As noted, while Hudson Law's purchase of the debt does not facially violate the PSCA, its alleged operation of a separate debt collection business under the auspices of its professional practice does. In this sense, Plaintiff is correct that a professional corporation's attempt to collect on a debt that is in violation of the statute would not likely be enforced by New Jersey courts. Indeed, New Jersey courts will invalidate, as void against public policy, [a]n agreement [that] is . . . injurious to the interest of the public, contravenes some established interest of society, violates some public statute, is against good morals, tends to interfere with the public welfare or safety, or ... is at war with the interests of society and is in conflict with public morals.
Marcinczyk v. State of New Jersey Police Training, 203 N.J. 586, 594 (2010) (quoting Frank Briscoe Co. v. Travelers Indem. Co., 65 F.Supp.2d 285, 312 (D.N.J. 1999)). Simply put, "contractual provisions that tend to injure the public in some way will not be enforced." Id. (quoting Henningsen v. Bloomfield Motors, Inc., 32 N.J. 358, 403-04 (1960)) (citation omitted). While not all violations of a statute are ipso facto void for public policy, see Williston at § 12:4; Exit A Plus Realty v. Zuniga, 395 N.J.Super. 655, 664 (App. Div. 2007) (refusing to invalidate a contract, reasoning "if the Legislature had wanted to invalidate agreements entered in contravention of N.J.S.A. 45:15-17, it could have done so explicitly ...."), "[l]egislation intended to secure general objectives of public policy or morals cannot be circumvented by private agreements." General Motors Acceptance Corp. v. Cahill, 375 N.J.Super. 553, 566 (App. Div. 2005). Thus, where the public policy violated by the contract "is to secure general objects of policy or morals," as opposed to a statutory provision designed for the benefit of individuals, courts are more likely to hold the offending contract void. Id.
For example, in Sedaghat v. Jabbary, Docket No. L-7303-01, 2005 WL 3242263 (N.J. App. Div. Dec. 2, 2005), the New Jersey Appellate Division held a professional corporation contract void as against public policy. In that case, the plaintiff, a Florida businessman, filed suit against two New Jersey-licensed dentists that had borrowed money from him to purchase their dental practice. In connection with that loan, the defendant-dentists created a trust designating the dental practice as the trustee holding the assets of the practice, and listed themselves and the plaintiff as beneficiaries. The trust, further, provided that after five (5) years, or upon written demand of all beneficiaries, the assets and accrued income of the trust estate was to be paid over to the beneficiaries. The Appellate Division held that the trust violated N.J.S.A. 14A:17-10(a), a provision of the PSCA that prohibits professional corporations from issuing shares to non-licensed persons, as well as N.J.A.C. 13:30-8.13, a regulation that prohibits dentists from sharing fees with non-dentists. Id. at *4. Citing the maxim that "[a]n agreement or contract that is contrary to public policy is void and unenforceable as a matter of law," the court ruled thereafter that "the trial court properly granted summary judgment dismissing all of plaintiff's claims arising out of the declaration of trust." Id.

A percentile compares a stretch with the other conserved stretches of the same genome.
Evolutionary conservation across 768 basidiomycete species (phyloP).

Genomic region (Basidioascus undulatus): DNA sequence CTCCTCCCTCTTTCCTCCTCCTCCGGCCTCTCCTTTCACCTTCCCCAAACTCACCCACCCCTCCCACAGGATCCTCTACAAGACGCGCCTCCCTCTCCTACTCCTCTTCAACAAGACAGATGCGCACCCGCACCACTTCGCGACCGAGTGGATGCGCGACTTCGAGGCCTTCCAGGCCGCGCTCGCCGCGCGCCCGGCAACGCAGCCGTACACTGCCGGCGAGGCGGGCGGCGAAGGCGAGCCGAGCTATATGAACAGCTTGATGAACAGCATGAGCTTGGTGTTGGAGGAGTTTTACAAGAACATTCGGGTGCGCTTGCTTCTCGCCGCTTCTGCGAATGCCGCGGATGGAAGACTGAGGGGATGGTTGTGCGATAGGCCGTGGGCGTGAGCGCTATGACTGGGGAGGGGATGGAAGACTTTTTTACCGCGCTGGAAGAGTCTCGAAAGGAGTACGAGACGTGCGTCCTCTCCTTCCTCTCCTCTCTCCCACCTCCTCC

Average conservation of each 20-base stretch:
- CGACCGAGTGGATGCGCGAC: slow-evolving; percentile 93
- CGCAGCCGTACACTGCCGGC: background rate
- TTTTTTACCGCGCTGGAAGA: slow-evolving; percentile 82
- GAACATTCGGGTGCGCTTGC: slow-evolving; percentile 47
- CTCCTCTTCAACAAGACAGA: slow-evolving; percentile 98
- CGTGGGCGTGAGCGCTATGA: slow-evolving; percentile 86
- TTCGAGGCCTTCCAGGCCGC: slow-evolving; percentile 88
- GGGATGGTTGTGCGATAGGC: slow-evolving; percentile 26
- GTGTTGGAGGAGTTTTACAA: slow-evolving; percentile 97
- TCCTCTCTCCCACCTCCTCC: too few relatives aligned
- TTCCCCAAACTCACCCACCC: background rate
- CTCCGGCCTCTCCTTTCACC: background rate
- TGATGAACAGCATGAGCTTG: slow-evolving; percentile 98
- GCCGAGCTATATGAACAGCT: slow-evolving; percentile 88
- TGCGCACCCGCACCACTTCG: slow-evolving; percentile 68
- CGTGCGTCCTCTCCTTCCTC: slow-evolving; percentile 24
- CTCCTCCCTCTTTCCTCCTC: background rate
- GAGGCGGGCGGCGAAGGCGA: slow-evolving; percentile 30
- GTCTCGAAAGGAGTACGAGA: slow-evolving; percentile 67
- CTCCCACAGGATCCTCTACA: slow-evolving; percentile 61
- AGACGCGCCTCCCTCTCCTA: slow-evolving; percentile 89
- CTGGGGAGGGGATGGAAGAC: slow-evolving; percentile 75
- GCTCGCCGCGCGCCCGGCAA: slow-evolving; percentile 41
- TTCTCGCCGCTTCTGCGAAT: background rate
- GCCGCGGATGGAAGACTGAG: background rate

I find Sedaghat persuasive in that it is consistent with New Jersey
contracts that violate public policy discussed supra.*fn3
Applying Sedaghat's reasoning here, I further conclude that
Plaintiff has sufficiently alleged that Hudson Law's operation of a
debt collection business would render its collection of Plaintiff's
debt unenforceable under New Jersey law. Accord Dalton, 412 F.Supp. at
1007 (holding that, where contract was unenforceable, all claims
arising out of or "directly connected with the illegal contract . . .
are equally tainted").
That New Jersey public policy would be affronted by Hudson Law's alleged operation of a debt collection business under the auspices of its professional offices is supported by the New Jersey Supreme Court's ruling that "[c]ontracts that violate the [New Jersey's Rules of Professional Conduct ("RPCs")] violate public policy, and courts must deem them unenforceable." Jacob v. Norris, McLaughlin & Marcus, 128 N.J. 10, 17 (1992). And, though the Plaintiff does not allege violation of a specific RPC, Advisory Committee on Professional Ethics Opinions express New Jersey's public policy that "lawyers must keep their practices entirely separate from their business enterprises ...." Advisory Comm. on Prof. Ethics, Op. No. 688, 159 N.J.L.J. 1050 (Mar. 13, 2000).
In short, the Court must accept as true, on this motion to dismiss,
Plaintiff's allegation that Defendants operated a debt collection
business under the auspices of
Hudson Law, and in such a manner as to violate the PSCA.*fn4
Having concluded that New Jersey courts would not enforce an